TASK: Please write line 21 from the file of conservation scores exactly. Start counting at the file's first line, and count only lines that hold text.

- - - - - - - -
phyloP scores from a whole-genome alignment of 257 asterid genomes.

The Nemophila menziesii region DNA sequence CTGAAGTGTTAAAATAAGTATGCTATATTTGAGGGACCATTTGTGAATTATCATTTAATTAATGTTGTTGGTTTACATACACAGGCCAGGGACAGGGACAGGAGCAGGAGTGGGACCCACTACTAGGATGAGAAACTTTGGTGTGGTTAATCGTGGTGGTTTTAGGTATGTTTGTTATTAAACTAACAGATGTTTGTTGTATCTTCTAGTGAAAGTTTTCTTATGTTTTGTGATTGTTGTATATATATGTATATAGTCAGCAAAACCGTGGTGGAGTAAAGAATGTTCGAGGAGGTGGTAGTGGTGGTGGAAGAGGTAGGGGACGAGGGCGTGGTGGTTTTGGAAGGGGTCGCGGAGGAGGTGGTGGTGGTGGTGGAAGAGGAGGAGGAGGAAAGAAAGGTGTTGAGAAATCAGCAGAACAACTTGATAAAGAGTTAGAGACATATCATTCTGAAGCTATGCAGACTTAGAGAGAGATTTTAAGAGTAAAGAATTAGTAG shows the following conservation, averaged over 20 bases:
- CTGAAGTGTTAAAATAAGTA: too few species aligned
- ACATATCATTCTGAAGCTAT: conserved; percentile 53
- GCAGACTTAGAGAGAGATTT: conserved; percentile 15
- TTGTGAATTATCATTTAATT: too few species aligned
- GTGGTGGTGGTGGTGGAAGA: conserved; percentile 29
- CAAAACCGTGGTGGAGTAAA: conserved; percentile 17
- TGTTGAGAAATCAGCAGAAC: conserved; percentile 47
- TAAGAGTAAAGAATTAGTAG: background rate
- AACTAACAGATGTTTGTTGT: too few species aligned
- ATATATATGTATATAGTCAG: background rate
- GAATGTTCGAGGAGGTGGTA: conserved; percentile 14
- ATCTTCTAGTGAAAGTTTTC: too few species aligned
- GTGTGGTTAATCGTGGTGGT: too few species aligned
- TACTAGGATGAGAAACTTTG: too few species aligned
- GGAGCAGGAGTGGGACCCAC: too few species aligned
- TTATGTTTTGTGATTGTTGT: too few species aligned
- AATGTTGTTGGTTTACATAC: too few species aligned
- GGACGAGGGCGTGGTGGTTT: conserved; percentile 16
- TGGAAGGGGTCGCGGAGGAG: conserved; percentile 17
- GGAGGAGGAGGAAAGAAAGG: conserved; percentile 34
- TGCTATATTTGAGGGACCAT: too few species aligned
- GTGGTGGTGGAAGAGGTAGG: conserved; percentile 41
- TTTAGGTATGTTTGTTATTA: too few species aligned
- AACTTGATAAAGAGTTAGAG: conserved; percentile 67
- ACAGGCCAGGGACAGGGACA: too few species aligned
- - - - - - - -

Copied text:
- TGGAAGGGGTCGCGGAGGAG: conserved; percentile 17